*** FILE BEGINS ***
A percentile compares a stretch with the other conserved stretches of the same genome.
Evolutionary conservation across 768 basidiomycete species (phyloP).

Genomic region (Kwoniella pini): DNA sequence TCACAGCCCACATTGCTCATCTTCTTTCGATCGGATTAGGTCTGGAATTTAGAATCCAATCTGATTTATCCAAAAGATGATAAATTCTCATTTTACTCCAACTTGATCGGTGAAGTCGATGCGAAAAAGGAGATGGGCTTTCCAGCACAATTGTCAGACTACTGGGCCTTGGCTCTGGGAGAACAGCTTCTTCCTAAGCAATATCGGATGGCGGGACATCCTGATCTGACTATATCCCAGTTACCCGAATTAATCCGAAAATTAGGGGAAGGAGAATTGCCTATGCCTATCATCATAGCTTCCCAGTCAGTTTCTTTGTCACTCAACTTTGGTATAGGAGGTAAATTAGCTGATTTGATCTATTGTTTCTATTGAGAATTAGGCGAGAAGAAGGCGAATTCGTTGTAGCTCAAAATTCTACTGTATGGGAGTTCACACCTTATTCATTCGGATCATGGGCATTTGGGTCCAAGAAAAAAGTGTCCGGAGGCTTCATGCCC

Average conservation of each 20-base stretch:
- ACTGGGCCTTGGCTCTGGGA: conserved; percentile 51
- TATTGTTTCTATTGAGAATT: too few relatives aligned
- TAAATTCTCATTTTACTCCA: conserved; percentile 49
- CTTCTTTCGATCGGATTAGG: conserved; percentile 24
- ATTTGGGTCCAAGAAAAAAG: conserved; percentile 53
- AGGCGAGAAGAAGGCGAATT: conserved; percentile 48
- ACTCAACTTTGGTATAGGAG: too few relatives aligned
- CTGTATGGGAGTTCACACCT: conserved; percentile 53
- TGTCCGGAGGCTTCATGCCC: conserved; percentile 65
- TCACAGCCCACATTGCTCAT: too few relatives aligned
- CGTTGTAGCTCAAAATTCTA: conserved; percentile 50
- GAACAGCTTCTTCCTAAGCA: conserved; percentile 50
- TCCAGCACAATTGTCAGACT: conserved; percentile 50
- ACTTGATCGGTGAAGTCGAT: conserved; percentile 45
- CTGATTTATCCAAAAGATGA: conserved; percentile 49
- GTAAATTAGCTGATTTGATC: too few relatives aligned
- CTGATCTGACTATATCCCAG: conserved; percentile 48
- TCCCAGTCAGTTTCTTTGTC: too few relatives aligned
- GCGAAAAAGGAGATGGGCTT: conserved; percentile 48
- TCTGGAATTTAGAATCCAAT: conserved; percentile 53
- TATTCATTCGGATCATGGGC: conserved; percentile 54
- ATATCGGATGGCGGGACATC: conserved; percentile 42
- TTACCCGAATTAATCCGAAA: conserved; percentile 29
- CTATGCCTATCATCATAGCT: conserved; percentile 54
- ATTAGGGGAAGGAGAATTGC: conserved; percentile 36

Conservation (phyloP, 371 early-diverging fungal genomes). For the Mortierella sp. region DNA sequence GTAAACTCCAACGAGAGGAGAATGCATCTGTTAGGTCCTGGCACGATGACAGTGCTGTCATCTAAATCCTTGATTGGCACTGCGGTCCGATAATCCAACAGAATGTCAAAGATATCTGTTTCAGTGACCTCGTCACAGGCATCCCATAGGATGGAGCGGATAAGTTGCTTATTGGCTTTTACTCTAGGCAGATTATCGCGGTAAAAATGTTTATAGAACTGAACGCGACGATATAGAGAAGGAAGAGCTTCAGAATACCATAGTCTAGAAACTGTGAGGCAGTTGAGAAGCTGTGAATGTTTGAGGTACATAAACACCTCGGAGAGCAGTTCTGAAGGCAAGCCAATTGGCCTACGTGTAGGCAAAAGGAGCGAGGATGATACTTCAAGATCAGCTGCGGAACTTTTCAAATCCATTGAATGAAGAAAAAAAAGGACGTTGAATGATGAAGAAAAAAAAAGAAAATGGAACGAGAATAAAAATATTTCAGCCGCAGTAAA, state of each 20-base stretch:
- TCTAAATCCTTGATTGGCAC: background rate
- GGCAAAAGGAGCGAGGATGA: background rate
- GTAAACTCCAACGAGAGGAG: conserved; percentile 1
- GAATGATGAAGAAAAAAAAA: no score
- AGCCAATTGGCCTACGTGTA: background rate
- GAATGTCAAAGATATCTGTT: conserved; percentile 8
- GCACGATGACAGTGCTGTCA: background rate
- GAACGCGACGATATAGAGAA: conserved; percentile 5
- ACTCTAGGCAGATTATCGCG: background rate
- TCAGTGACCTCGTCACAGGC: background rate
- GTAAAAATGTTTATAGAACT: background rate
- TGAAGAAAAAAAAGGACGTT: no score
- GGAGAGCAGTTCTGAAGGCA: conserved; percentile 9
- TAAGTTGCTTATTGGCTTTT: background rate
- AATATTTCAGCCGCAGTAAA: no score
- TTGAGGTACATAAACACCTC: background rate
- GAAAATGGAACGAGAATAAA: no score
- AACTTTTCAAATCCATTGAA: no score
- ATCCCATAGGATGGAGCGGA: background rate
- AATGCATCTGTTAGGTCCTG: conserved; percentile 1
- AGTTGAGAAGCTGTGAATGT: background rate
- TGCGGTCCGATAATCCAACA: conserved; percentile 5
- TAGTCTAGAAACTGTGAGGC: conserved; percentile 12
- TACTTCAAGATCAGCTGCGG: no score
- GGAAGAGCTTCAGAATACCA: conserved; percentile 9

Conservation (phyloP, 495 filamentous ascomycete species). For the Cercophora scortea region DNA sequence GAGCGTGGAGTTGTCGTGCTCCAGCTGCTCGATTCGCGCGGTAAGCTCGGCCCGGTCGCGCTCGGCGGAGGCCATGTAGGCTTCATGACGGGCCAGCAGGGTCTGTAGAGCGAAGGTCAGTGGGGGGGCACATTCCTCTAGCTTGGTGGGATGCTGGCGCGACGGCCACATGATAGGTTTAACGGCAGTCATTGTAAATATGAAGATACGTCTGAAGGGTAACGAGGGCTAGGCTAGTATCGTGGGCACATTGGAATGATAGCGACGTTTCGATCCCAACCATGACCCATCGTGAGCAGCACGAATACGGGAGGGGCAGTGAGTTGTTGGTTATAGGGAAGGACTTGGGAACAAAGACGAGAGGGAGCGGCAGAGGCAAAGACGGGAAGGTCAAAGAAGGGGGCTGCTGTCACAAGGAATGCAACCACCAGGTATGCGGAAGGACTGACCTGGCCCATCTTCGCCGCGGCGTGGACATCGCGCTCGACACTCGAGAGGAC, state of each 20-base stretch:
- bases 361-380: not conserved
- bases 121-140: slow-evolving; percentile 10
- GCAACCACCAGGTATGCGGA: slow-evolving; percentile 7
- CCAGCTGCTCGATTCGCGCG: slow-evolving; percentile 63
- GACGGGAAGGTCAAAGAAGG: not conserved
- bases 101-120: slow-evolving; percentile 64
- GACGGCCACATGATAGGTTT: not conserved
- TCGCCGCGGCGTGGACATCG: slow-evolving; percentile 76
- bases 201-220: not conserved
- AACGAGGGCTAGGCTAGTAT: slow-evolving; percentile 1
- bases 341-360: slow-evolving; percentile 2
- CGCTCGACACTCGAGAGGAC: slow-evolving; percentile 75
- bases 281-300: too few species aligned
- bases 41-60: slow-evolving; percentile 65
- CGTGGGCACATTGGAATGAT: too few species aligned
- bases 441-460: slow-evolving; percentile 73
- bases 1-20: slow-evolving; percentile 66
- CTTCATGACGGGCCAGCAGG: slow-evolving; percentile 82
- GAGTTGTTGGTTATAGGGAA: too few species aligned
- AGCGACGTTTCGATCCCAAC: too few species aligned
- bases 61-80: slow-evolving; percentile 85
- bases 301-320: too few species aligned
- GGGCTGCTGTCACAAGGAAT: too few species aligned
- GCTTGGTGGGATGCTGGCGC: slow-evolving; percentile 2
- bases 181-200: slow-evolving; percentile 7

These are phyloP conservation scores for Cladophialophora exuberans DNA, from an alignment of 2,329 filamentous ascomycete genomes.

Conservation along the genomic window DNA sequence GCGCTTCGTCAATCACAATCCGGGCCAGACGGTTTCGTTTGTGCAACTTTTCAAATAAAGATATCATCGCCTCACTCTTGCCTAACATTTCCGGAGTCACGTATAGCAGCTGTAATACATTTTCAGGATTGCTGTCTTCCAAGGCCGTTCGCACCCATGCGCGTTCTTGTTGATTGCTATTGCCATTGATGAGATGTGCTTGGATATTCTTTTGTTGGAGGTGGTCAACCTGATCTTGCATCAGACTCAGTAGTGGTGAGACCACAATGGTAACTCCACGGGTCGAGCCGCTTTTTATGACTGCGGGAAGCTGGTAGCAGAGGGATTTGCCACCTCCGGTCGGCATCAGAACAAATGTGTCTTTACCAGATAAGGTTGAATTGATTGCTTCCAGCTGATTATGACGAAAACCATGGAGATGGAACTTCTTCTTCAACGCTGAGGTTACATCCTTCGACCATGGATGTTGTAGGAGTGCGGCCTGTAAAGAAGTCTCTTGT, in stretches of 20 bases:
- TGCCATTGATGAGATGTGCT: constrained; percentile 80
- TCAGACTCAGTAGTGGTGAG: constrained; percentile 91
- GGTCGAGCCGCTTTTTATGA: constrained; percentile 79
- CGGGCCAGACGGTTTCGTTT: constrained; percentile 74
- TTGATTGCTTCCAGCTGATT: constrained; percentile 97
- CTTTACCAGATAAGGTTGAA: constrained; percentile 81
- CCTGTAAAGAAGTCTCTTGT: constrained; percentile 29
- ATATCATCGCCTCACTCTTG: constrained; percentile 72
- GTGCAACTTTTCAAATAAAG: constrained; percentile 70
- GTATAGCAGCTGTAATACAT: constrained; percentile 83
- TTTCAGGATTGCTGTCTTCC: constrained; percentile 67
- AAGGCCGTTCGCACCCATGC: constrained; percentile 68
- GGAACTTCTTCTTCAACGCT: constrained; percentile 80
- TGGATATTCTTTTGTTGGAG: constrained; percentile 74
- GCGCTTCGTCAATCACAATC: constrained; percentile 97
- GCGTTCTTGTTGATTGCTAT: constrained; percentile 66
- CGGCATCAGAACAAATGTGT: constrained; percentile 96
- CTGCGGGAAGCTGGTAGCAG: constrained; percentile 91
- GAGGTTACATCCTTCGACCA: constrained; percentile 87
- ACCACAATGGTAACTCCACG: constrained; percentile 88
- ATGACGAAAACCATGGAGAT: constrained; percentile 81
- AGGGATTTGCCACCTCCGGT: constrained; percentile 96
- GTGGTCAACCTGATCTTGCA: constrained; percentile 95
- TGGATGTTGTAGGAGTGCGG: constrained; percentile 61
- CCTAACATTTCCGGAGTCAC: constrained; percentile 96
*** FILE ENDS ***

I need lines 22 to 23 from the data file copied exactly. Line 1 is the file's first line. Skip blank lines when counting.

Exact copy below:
- TCCCAGTCAGTTTCTTTGTC: too few relatives aligned
- GCGAAAAAGGAGATGGGCTT: conserved; percentile 48